Additional ghost-sightings would be vastly more entertaining than the tepid romance subplot.



In the third of White’s series starring psychic Realtor Melanie “Mellie” Middleton, Mellie copes with the warring ghostly denizens of another Charleston historic home.

Any jokes about her failure to predict the housing bubble aside, Mellie’s clairvoyance is more the “Sixth Sense” variety: The dead people she sees are not just any dearly departed. The spirits she wrangles are an occupational hazard of owning “This Old House.” As her 40th birthday approaches, Mellie’s on-again, off-again flirtation with heartthrob Jack is off: he’s dating her cousin, pretty-in-pink Rebecca. Mellie’s mother and father, for decades estranged from her and each other, are back in her life, and she and her opera diva mother share ghost-hunting duty. Jack learns he has a 13-year-old daughter, Nola, when the teen lands on his doorstep. Since her mother, singer-songwriter Bonnie (a drug addict who committed suicide), told her that Jack deserted the two of them, Nola doesn’t trust her father. (Indeed, his personality is so volatile that readers will wonder why anyone, including Mellie, would.) Nola finds shelter with Mellie, who notices Bonnie hovering nearby. As Mellie tries unsuccessfully to nudge Bonnie toward the light, poltergeists attack the antique dollhouse in Nola’s bedroom. And no wonder: The dollhouse is a replica of a decaying mansion on Montagu Street inhabited by the last of the prominent Manigault family, Miss Julia, an ancient piano teacher. Mellie convinces Nola to take music lessons from Julia, and Julia asks Mellie to contact her brother William, who has been dead since 1938, the year that Julia’s fiancé Jonathan also died, followed shortly by her parents, Harold and Anne. Ever since, Julia and her house have been haunted by the contentious ghosts of William and Harold. Although her visions of hollow-eyed Harold convince her he’s evil, Mellie suspects that Julia herself is no angel, and that merely helping William and Harold to “move on” will not lift the Manigault curse.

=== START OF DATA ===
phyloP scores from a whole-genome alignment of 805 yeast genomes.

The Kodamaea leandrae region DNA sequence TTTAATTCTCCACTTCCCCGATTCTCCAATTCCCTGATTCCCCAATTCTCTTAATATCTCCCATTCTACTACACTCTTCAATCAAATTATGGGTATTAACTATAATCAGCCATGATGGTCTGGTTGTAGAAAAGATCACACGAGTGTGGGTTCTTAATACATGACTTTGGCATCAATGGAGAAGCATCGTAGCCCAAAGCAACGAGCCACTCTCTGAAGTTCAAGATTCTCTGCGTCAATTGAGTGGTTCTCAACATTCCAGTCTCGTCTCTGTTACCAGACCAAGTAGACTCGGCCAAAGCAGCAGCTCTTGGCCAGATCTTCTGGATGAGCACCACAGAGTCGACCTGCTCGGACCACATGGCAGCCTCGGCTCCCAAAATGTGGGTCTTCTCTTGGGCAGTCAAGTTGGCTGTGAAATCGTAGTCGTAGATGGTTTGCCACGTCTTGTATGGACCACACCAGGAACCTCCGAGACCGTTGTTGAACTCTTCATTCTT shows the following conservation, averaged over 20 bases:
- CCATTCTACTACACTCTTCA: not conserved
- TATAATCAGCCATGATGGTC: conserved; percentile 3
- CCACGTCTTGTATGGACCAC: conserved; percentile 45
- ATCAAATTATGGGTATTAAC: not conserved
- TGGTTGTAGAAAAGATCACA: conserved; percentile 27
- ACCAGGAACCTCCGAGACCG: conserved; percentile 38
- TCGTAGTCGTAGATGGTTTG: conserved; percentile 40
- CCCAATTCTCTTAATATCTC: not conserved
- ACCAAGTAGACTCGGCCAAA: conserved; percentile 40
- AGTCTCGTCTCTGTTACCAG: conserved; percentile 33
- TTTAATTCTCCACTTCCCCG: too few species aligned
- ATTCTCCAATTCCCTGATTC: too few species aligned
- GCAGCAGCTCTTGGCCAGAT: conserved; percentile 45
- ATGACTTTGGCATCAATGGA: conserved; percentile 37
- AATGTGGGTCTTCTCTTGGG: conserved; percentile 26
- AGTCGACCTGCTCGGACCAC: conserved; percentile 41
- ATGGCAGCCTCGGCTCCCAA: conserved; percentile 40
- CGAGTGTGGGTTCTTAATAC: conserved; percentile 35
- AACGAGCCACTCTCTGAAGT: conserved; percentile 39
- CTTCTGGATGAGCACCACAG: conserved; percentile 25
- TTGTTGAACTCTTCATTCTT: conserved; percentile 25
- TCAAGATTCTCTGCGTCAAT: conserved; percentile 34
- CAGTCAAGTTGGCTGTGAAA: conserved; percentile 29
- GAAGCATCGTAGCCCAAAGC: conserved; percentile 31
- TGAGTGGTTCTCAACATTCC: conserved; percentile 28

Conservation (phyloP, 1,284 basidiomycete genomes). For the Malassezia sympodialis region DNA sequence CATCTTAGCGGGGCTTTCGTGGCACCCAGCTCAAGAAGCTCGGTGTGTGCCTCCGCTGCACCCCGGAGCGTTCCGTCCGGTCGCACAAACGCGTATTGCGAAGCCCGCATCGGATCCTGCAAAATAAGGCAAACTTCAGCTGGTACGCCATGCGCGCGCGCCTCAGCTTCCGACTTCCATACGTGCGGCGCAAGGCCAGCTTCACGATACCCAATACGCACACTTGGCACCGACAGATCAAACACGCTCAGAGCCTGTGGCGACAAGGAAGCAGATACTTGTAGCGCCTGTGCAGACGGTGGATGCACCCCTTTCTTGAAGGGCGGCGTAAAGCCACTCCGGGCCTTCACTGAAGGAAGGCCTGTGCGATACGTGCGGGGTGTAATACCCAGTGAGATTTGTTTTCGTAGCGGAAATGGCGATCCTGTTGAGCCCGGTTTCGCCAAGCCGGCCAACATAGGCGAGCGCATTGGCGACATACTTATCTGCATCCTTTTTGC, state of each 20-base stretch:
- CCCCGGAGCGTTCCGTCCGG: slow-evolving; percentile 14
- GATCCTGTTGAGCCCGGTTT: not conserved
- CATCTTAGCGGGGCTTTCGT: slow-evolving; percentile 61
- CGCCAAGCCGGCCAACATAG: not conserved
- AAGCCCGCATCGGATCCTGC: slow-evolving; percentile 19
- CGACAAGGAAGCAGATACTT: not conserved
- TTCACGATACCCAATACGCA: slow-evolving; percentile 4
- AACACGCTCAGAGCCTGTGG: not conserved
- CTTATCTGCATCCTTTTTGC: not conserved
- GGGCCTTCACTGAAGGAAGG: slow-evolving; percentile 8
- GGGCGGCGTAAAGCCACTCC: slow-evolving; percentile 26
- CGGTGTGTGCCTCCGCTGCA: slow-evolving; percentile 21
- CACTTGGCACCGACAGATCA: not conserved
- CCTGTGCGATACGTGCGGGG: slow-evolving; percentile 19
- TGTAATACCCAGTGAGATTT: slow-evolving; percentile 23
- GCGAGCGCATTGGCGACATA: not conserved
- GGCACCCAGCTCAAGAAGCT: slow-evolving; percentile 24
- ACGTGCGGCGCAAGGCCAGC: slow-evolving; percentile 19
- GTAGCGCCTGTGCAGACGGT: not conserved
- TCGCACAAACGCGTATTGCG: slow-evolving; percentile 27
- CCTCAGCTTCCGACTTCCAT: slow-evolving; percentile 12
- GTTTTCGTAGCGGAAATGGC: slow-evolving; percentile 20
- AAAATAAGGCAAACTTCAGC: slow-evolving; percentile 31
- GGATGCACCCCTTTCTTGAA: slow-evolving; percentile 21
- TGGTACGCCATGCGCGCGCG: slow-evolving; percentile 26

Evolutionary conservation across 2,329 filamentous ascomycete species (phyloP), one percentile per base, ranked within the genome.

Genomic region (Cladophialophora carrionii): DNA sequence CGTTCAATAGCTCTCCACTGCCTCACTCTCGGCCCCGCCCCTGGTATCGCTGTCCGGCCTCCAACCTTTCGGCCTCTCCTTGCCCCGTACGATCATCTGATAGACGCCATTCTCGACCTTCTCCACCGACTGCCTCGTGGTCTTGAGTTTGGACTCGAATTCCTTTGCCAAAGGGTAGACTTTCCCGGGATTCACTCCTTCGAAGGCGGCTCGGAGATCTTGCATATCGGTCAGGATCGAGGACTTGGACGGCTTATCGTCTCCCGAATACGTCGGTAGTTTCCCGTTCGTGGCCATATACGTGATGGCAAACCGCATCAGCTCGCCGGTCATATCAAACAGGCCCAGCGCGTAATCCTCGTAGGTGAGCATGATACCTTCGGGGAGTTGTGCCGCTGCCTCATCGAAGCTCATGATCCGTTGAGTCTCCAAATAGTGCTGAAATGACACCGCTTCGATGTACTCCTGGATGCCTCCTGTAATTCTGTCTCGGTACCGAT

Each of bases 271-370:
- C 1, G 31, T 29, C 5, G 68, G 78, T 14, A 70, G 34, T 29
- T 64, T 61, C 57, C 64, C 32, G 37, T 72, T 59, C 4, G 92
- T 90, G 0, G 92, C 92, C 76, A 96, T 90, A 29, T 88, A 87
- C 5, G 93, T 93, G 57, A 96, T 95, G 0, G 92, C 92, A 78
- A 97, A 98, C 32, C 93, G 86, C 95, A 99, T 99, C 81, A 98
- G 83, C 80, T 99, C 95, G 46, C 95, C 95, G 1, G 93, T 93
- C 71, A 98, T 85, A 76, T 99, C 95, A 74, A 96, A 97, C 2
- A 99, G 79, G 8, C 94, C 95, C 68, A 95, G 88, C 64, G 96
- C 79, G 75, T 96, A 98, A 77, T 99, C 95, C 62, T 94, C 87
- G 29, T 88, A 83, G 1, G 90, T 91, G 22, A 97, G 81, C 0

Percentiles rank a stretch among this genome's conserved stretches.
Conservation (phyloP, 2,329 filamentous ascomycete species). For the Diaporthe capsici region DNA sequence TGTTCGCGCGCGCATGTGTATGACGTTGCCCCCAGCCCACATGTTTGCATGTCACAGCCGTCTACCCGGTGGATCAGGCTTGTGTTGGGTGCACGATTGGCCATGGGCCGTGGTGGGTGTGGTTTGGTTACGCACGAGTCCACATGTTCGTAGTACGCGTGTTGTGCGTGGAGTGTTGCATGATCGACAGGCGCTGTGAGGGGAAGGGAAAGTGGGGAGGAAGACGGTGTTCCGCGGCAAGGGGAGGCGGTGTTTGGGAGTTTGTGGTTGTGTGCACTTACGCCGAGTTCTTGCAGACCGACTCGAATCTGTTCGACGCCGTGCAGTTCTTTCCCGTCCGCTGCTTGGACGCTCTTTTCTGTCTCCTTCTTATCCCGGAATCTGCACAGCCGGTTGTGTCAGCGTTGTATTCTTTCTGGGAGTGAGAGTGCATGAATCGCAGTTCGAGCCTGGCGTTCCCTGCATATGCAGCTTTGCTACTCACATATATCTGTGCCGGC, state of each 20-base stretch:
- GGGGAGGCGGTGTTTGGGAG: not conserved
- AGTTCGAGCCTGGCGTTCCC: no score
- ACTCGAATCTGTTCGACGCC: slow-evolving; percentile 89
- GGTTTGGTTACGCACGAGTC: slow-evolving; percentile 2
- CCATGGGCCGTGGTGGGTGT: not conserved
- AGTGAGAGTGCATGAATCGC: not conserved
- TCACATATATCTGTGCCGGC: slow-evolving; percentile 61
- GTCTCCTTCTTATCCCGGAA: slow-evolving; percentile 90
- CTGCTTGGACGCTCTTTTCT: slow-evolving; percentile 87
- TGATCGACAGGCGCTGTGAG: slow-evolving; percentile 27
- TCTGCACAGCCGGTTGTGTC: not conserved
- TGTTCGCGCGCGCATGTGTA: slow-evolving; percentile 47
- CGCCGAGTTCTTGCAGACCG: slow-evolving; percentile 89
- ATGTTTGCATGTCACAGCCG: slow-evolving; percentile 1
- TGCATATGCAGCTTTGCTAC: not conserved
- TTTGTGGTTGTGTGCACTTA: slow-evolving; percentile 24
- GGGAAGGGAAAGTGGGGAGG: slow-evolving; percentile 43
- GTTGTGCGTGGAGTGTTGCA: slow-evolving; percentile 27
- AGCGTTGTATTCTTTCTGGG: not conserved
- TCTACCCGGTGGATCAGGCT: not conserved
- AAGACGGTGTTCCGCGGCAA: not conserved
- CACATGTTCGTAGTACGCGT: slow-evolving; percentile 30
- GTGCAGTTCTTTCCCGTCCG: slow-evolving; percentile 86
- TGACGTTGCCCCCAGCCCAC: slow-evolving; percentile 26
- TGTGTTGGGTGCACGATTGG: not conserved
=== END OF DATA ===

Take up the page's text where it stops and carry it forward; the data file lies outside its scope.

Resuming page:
Additional ghost-sightings would be vastly more entertaining than the tepid romance subplot.

Pub Date: Nov. 1, 2011

ISBN: 978-0-451-23526-8

Page Count: 352

Publisher: New American Library

Review Posted Online: Sept. 21, 2011

Kirkus Reviews Issue: Oct. 1, 2011

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Another success for the publishing phenom.


An abused boy fights back, escapes, then returns as an attorney to his beloved hometown, but just as he’s falling in love with a transplanted landscaper, a series of attacks from shadowy enemies jeopardizes their happiness.